What does it take to build an online community? What does it take to engage that community and keep them coming back? When Nonstop Honolulu was launched on Aug. 23, 2010, we asked ourselves that same question, and while we’re still learning and growing along the way, we’ve developed an appreciation for a quality group of visitors who want to read what we have to say and tell us what they want to see.
The Nonstop Honolulu team was invited by the International Association of Business Communicators Hawaii Chapter to speak to its members about how to build an engaged online community. After putting some thought in to this question, the answer really is simple, and comes down to a few core values that we live by to help us build our online community:
1. Listen to your audience
While it may not be feasible to do everything your readers ask you to, it sure doesn’t hurt to hear them out. If you get feedback about a function that doesn’t work — fix it. If you notice a spike in traffic on an experimental feature and people are asking for it, give it to them. You’d be surprised how far a small gesture can go towards making your audience feel like they made a contribution to your site or business. By listening to your audience, not only are you giving your readers what they want, but you’re one step closer to creating content that sticks and keeps them coming back.
2. If they talk to you, talk back
While it seems like common sense, if your community is talking to you about your content, you should join the conversation and respond to their comments. Yes, it takes time and yes, it takes effort, but it’s important for you to have a voice that lets people know you care. Two-way dialogue helps to build trust and rapport between you and your audience that will equate into raving fans and evangelists for your website or company.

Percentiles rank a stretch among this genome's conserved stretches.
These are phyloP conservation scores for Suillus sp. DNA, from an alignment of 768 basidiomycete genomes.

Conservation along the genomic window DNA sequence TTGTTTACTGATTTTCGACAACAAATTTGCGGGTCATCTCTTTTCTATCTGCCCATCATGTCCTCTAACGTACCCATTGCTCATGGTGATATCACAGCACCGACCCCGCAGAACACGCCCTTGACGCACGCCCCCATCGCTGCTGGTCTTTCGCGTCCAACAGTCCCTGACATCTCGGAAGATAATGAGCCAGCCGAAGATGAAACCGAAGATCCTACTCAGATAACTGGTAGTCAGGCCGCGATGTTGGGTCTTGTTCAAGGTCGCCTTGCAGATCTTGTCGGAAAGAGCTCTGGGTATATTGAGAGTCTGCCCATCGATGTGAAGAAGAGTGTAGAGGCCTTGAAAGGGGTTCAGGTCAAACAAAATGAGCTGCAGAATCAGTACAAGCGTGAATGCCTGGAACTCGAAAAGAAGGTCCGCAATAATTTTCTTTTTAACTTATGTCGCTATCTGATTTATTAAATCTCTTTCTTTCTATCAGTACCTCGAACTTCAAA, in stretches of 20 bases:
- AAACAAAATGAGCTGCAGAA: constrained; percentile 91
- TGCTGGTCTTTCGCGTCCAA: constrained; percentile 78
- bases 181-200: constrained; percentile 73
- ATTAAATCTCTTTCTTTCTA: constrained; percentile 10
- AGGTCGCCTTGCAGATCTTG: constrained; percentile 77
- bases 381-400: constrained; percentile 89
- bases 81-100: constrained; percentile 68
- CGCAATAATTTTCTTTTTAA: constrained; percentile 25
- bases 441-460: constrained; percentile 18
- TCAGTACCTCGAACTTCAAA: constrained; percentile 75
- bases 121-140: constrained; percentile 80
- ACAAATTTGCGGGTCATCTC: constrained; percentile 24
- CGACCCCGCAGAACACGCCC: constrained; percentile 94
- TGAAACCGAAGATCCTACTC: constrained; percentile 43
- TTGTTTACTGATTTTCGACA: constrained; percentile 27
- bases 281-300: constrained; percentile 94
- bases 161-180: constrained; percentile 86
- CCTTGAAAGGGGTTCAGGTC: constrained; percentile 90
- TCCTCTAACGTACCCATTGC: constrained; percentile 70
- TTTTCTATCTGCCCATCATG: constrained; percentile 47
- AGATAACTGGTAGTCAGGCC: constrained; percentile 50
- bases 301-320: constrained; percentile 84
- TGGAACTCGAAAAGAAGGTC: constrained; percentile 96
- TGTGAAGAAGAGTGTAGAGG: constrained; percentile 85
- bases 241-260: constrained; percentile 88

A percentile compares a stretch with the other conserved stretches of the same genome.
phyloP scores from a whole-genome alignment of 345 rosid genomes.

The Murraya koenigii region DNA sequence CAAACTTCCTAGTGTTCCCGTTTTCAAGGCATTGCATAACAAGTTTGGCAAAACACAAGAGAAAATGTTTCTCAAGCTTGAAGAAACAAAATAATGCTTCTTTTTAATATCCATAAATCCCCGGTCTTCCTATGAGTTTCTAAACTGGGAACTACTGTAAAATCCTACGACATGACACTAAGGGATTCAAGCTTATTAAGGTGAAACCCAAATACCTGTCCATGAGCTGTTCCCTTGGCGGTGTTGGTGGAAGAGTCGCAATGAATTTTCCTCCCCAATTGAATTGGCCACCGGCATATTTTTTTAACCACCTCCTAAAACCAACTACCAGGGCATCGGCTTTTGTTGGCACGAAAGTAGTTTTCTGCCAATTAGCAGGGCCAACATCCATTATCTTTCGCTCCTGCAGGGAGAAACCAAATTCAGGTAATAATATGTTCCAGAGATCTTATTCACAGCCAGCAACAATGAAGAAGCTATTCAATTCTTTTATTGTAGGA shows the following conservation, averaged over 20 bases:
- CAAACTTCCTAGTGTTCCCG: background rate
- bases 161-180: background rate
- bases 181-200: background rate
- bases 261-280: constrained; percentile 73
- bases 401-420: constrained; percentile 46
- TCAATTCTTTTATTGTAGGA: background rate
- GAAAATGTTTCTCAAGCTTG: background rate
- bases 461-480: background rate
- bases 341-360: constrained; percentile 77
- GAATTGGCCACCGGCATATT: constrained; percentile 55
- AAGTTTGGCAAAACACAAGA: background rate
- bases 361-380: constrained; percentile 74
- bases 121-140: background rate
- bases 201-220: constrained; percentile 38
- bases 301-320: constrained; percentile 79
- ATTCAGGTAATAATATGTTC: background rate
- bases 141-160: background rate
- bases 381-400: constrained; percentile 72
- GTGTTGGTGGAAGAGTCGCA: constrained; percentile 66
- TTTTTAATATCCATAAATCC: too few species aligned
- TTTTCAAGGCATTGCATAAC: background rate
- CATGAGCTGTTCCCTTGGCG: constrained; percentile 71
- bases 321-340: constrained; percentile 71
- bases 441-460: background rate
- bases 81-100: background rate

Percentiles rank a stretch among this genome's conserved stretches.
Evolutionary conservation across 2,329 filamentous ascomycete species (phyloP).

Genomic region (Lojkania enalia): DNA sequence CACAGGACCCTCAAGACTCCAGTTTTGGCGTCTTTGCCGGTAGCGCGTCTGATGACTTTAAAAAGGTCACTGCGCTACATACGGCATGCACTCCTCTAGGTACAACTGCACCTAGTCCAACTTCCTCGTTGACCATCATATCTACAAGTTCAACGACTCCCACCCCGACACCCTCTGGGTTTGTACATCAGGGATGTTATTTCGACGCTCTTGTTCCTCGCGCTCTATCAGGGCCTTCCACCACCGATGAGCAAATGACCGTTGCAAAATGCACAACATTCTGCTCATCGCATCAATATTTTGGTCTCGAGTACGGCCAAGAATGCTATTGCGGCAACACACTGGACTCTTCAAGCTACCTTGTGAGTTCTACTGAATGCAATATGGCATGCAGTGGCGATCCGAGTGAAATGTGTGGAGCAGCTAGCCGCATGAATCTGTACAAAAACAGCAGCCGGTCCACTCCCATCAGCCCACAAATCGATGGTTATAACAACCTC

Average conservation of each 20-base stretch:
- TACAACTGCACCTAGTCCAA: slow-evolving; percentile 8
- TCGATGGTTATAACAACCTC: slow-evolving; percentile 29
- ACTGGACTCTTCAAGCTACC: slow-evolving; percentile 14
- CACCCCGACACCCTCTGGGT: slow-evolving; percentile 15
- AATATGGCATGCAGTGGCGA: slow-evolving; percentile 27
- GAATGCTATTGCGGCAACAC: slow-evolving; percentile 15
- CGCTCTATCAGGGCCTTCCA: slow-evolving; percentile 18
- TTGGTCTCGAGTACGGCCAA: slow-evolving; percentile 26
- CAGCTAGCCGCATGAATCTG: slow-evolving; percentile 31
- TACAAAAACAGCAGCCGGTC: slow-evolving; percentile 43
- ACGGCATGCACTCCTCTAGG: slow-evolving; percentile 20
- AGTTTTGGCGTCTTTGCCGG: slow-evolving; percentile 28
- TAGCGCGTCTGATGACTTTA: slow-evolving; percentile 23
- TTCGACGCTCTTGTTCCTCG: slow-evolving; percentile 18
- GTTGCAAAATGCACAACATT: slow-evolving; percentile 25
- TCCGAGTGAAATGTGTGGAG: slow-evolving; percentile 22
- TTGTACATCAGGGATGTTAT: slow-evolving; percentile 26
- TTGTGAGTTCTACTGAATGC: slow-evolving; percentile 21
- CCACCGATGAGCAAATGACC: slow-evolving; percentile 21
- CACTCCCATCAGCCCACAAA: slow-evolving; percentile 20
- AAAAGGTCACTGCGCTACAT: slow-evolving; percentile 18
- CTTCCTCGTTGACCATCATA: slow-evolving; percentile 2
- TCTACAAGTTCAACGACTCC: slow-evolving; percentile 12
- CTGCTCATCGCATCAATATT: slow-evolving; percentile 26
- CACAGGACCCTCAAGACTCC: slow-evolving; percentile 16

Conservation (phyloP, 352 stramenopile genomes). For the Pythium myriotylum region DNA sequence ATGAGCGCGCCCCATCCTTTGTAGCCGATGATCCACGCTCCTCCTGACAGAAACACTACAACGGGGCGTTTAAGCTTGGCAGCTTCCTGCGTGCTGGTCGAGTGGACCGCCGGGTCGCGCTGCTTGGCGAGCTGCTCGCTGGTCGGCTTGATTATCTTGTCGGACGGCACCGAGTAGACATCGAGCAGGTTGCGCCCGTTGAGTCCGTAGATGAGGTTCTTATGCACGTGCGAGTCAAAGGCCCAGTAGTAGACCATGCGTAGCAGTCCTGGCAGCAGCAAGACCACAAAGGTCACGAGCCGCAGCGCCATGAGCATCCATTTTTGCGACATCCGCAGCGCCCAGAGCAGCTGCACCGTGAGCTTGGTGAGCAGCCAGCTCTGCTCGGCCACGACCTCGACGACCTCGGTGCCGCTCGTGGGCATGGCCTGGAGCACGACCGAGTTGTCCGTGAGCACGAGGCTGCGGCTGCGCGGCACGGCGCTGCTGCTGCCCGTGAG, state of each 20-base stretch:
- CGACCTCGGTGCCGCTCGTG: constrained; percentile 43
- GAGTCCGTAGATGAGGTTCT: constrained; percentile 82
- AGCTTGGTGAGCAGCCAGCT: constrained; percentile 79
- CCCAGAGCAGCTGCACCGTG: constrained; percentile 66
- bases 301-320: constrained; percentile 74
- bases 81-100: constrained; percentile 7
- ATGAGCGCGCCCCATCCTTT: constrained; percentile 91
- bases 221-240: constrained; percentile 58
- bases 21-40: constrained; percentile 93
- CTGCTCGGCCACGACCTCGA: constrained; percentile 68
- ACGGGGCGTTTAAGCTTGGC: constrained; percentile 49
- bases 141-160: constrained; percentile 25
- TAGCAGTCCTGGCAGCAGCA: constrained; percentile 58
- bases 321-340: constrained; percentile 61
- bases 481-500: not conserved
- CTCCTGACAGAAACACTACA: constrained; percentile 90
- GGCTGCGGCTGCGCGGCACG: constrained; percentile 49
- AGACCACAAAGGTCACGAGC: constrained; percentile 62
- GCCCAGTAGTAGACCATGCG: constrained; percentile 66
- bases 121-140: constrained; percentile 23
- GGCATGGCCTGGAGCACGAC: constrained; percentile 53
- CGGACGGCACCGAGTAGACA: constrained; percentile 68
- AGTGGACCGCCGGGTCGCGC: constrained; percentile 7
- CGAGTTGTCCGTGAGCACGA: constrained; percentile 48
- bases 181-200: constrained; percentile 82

3. Keep it real and start small
Readers enjoy when they can relate to your stories or comments. Be yourself and have fun with it. Focus your efforts on a smaller group of quality readers rather than a larger group who doesn’t interact with your content. It’s a manageable approach to a consistent message that your audience will grow to love.
While these steps aren’t the end all, and we’re certainly not claiming to know it all, we are here to learn and grow with you, so let’s discuss. What do you enjoy that keeps you coming back to a site? What can make or break your user experience? Do comments mean anything to you, and do you view them as a valid form of communication and interaction?
Join the conversation on Twitter by adding the #NonstopIABC hash tag to your tweets. During our panel discussion from noon until 1 p.m., we’ll be watching the stream and would love to see your ideas while we’re presenting. I’ve also taken the time to embedded the Twitter stream below for your convenience.
About IABC Hawaii
The International Association of Business Communicators (IABC) is a global network that provides the content, the credibility and the community to help communication professionals succeed in their careers. The nonprofit organization has a membership of more than 13,000 business communication professionals in over 60 countries. IABC-Hawaii was chartered in 1970. Visit them online at www.IABCHawaii.com.
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